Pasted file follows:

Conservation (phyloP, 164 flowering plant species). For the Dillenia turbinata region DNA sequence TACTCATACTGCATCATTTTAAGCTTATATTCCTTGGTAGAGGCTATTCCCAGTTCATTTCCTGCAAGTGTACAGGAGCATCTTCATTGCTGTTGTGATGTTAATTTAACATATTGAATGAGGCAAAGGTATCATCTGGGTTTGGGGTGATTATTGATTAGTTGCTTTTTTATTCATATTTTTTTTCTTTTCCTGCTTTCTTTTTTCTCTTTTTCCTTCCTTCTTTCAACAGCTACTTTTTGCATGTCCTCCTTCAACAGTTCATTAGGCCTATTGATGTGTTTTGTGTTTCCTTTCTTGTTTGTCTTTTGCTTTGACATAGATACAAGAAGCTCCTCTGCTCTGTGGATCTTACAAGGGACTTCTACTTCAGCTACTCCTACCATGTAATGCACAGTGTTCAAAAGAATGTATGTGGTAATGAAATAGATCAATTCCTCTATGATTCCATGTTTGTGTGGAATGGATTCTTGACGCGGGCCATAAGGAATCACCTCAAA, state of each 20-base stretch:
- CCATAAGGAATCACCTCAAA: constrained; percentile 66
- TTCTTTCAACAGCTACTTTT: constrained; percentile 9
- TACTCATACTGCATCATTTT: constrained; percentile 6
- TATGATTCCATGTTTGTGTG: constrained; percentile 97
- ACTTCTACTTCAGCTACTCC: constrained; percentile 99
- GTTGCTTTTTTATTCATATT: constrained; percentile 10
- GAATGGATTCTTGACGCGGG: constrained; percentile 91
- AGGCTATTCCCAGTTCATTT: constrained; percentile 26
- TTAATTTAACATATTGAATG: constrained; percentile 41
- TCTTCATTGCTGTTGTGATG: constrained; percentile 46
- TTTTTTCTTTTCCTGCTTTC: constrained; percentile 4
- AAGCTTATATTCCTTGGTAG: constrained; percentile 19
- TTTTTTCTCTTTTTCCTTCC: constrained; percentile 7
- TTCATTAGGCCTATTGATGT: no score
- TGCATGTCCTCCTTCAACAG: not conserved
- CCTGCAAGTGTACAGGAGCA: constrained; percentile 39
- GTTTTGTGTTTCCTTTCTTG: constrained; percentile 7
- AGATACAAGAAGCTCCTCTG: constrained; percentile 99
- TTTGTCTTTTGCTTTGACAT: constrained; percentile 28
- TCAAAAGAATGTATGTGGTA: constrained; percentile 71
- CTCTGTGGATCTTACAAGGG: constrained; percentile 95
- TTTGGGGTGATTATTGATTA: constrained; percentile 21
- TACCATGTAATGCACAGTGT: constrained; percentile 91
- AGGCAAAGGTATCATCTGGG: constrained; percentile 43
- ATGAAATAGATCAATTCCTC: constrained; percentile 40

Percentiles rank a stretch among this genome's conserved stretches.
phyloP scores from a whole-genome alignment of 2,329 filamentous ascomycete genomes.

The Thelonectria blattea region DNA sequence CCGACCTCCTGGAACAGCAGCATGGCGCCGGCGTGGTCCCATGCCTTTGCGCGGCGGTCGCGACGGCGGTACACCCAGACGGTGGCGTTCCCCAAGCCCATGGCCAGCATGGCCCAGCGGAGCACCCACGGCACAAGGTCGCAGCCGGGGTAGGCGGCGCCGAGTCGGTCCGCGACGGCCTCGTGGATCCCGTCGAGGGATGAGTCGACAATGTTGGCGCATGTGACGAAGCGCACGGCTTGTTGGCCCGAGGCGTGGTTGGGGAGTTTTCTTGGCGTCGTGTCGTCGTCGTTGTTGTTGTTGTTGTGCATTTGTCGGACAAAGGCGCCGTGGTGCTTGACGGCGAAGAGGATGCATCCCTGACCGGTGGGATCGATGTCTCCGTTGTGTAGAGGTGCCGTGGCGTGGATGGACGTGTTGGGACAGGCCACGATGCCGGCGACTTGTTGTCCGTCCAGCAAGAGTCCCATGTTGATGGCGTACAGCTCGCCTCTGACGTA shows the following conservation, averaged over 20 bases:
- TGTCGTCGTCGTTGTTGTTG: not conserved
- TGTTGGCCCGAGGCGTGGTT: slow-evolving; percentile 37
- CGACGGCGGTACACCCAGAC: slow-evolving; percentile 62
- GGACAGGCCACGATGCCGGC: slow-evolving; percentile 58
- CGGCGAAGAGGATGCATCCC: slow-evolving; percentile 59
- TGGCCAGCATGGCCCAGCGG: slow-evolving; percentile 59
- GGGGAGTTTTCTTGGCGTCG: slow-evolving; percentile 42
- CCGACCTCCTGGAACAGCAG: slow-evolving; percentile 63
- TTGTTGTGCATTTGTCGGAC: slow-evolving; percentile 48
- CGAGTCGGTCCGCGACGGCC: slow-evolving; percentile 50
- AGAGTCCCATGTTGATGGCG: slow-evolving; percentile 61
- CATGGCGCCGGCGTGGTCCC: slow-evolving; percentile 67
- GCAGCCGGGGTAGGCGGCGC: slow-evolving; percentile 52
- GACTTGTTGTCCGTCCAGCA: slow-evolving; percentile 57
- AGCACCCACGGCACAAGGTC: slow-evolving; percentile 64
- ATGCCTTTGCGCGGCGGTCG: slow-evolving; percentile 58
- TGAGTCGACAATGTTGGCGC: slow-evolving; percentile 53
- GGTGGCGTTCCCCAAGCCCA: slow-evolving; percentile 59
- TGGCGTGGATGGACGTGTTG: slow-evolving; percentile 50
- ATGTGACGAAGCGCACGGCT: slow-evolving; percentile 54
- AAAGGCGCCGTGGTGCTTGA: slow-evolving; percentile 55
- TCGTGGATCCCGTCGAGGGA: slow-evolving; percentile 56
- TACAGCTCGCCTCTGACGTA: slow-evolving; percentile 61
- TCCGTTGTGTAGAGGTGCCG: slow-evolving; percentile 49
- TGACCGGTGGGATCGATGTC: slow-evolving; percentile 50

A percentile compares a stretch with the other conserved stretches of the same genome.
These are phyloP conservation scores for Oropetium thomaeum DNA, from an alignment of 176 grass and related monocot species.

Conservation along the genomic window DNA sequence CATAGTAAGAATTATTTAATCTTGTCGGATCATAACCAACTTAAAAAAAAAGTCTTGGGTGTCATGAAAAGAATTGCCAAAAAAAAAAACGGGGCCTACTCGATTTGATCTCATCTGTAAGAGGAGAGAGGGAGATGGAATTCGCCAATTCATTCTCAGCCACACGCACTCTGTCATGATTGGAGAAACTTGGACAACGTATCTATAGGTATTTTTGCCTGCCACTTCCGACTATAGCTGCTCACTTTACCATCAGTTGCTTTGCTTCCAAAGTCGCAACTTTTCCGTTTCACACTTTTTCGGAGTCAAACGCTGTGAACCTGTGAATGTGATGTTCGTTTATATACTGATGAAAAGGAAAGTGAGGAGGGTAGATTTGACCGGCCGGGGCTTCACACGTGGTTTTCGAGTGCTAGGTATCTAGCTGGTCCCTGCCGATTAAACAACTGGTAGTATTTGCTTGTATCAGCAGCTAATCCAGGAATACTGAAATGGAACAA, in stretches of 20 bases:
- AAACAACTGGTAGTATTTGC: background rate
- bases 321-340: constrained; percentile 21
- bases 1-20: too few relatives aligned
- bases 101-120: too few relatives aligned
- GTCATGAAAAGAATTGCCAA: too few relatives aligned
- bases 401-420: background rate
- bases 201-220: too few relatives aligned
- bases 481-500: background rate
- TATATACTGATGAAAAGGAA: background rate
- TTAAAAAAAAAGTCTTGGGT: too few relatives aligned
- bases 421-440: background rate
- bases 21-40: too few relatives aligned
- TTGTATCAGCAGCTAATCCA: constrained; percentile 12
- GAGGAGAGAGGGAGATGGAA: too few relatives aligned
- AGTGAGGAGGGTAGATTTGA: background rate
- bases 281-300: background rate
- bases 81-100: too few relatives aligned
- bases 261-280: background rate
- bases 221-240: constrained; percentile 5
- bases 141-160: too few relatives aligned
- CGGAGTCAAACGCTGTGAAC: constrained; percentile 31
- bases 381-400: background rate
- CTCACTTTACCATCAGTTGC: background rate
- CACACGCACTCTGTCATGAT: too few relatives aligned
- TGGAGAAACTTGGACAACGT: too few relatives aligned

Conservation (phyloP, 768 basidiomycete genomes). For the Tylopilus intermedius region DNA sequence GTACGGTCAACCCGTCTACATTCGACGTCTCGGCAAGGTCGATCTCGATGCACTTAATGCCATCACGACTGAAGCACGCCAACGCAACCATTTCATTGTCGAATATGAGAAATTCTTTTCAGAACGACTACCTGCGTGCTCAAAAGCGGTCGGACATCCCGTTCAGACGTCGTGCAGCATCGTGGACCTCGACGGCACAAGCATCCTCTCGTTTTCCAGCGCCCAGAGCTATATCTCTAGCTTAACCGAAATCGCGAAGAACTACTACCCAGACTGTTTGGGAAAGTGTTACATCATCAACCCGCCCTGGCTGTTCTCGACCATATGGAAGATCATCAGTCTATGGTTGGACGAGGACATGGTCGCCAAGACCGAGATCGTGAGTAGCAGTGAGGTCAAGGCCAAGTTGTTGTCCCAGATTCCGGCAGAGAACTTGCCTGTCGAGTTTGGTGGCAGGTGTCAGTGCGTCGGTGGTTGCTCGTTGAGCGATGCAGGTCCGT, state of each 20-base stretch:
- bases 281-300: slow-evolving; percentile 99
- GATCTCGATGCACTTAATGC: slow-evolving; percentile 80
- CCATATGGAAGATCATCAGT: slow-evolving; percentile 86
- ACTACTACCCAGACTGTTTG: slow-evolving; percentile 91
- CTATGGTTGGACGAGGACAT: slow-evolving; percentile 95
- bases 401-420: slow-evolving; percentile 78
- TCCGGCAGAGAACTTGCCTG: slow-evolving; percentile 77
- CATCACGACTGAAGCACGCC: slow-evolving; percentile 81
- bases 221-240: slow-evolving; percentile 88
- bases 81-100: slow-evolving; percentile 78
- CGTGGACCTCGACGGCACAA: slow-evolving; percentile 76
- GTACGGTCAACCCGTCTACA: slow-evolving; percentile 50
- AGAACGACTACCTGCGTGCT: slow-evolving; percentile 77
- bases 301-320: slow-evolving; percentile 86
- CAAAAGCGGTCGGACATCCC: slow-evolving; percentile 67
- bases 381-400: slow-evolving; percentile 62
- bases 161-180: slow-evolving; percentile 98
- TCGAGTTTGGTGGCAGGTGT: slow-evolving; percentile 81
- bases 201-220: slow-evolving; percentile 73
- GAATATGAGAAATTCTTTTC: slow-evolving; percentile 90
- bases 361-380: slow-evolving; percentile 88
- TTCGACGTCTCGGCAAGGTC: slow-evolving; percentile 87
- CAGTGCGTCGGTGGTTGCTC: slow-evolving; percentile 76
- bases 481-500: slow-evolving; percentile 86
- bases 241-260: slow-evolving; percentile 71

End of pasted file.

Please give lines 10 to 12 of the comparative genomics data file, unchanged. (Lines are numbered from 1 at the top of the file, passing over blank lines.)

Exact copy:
- TTAATTTAACATATTGAATG: constrained; percentile 41
- TCTTCATTGCTGTTGTGATG: constrained; percentile 46
- TTTTTTCTTTTCCTGCTTTC: constrained; percentile 4